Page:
The creative and perhaps ADD like shooter who is focusing on taking little creative snippets for the really unusual odd stuff can be the forth or fifth camera operator. That camera operator is shooting for their own enjoyment most of the time and most of their footage is unusable. They may have an almost photographic quality to the approach, they are looking for the perfect shot, and may move like they are taking a photograph. I'm not saying there is no room for that kind of independent approach, but it's way down on the pecking order for what I was looking for.

Perhaps at times I was too conservative. Sometimes young camera operators who were in a band would get creative shots of the band and this would seem far from safe, but these shots gave a new fresh perspective and they were cut into the "live video feed" creatively. And these made the video seem like a live music video, something more than a normal Palacevision kind of live feed. We had people tell us our video was better than Palacevision in giant venues, because of creative and strobe affects we had in our live video at times. The video became an integral part of the show and provided added value.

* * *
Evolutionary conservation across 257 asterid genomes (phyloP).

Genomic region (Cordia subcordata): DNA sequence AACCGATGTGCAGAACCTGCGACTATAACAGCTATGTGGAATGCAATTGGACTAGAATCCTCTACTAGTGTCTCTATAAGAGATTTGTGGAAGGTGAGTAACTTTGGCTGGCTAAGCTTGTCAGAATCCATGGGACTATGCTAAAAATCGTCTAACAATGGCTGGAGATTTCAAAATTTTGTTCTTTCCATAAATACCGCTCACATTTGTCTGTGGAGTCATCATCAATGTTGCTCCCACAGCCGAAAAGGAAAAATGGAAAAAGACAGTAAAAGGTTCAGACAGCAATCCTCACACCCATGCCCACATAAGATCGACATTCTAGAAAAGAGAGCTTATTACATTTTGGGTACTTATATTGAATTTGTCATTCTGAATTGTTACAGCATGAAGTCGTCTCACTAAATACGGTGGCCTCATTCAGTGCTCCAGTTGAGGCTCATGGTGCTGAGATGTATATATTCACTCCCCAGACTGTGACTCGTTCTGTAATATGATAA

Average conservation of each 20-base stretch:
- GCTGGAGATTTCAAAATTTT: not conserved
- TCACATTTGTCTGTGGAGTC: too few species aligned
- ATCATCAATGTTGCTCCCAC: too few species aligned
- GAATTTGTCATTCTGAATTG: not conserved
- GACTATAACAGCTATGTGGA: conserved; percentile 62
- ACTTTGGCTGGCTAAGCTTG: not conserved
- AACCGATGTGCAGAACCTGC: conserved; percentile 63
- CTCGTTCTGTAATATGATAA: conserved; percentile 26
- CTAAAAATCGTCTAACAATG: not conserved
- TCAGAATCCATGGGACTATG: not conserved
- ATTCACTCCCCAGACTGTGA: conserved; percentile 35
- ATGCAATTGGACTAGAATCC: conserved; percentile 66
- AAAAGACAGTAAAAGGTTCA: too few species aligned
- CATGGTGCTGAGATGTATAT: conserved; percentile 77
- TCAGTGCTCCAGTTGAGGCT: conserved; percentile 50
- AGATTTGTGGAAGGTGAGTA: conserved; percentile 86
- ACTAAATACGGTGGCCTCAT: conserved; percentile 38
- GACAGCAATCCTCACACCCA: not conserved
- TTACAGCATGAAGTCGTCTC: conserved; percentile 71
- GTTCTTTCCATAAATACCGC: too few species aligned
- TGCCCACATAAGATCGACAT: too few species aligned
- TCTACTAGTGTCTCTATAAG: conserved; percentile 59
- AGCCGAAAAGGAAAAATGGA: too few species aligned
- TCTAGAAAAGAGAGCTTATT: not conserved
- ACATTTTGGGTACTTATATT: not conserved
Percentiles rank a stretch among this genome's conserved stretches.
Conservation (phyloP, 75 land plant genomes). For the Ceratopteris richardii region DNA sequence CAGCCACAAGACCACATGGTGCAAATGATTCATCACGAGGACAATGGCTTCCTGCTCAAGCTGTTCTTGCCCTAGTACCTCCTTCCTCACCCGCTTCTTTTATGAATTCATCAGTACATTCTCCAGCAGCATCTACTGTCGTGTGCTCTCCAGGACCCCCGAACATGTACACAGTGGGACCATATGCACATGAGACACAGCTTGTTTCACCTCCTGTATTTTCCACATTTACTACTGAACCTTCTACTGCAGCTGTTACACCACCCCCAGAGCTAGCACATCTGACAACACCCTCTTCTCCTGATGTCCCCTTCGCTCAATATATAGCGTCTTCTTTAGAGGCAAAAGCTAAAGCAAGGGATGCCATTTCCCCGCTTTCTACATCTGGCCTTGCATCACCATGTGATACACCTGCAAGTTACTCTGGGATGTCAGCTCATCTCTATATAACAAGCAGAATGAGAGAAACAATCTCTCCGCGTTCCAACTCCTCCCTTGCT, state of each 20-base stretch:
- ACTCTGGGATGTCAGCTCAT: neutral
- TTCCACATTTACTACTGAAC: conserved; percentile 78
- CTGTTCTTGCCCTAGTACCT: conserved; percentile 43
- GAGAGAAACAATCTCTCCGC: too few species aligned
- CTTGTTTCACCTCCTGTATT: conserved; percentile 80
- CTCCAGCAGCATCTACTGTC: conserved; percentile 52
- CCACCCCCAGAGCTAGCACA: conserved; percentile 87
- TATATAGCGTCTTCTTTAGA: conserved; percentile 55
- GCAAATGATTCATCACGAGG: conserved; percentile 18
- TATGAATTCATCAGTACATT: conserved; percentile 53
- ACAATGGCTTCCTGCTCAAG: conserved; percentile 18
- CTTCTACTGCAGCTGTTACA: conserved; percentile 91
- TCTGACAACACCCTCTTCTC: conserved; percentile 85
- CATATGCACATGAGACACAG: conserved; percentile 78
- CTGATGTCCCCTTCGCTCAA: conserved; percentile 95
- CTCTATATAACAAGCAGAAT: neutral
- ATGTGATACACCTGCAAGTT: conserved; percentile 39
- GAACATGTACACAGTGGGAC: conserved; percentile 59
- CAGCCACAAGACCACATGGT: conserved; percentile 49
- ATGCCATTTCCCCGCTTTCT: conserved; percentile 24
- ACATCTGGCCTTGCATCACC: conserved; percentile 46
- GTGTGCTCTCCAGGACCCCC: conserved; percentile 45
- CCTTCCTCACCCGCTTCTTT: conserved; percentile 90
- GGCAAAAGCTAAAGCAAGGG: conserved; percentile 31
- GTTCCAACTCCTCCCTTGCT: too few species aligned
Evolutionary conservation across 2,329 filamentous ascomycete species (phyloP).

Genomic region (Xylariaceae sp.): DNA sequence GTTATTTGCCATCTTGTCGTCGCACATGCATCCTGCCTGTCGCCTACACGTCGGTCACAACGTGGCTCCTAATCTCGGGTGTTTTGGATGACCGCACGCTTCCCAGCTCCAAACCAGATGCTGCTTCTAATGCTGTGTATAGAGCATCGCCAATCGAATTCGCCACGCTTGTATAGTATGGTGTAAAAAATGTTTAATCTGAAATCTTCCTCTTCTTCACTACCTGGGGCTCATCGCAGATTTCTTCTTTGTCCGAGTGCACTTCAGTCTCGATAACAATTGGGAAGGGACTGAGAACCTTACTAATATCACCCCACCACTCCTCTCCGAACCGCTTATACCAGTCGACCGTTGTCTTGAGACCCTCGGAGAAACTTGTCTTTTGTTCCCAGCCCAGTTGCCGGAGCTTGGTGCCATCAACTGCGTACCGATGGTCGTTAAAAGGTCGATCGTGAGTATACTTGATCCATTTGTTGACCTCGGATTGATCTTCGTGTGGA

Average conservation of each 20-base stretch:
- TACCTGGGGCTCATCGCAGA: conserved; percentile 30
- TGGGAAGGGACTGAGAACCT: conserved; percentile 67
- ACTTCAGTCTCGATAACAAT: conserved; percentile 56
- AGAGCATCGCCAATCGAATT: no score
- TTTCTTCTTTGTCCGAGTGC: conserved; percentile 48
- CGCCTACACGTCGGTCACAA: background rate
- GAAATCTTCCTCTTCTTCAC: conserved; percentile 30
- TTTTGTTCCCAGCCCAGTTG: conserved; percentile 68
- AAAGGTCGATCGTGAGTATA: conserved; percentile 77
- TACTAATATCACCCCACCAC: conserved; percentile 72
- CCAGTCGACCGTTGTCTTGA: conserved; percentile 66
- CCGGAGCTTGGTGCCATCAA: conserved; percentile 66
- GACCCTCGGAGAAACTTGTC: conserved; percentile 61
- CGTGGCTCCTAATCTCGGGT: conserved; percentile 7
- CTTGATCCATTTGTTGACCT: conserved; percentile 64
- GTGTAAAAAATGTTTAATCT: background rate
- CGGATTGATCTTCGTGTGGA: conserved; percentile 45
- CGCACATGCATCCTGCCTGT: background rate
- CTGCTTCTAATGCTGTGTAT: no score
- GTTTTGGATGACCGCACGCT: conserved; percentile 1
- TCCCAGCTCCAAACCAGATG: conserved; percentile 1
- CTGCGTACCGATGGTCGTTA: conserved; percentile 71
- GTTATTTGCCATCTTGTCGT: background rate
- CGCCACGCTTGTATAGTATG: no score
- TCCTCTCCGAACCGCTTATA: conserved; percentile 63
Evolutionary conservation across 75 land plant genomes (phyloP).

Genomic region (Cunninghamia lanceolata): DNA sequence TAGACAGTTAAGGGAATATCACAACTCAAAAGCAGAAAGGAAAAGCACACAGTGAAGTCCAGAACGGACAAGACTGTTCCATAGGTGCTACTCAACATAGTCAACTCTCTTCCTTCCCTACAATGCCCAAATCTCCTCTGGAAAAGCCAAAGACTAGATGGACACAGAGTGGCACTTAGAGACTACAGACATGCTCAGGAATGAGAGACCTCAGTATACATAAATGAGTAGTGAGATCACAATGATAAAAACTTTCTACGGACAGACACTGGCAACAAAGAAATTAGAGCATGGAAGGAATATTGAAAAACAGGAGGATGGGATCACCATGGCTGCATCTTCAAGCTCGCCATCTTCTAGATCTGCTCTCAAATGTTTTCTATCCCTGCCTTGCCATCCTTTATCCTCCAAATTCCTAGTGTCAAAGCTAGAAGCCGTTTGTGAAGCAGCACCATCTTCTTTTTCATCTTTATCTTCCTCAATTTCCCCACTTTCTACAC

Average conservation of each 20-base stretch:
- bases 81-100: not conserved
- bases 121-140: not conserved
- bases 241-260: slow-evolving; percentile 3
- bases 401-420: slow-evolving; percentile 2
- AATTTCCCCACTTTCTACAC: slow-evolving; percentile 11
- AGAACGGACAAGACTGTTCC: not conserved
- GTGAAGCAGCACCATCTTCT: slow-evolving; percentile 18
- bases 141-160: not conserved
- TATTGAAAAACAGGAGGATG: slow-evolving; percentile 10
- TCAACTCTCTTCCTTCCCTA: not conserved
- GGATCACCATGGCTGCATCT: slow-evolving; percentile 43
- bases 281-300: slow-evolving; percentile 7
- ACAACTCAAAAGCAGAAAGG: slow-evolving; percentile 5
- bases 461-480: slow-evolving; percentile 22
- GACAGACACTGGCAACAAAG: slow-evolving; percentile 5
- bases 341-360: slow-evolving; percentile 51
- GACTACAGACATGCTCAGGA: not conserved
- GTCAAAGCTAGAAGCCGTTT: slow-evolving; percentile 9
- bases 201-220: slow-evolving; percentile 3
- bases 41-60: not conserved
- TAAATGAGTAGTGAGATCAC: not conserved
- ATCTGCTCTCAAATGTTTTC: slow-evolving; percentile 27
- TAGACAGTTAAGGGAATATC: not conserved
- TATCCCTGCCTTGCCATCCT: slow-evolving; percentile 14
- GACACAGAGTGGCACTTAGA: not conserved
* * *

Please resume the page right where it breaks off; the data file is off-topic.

There are a few ways you can approach video.

If you are shooting it as a documentary of the event, you will want more wide shots from the back. Something to give establishing shots of the band. This to show the viewers the overall look of the event and document the event. At least that is what I feel. But for a live event feed. The audience in the back isn't interested in the wide long shot, because most of them are already far away from the stage. They want to see close ups and more of the up front action. You are providing a binocular or telescope to the audience. So when you're doing live video you want to use a video mixer and mix in more up front shots and unusual perspectives and perhaps use more effects than you would for a finished documentary like video.

With "ISO CAMERA" recording, meaning recording with tapes in each camera, not just a recording of the video mix, you can go back and edit the event and get a more general edit of the event to show others as the "memory video" or documentary video of the event.

With a crew that works together and gets used to shooting video, here is the secret we used, not really much of a secret, but it worked out that way. . . to shoot bands without any communication at all to the camera operators.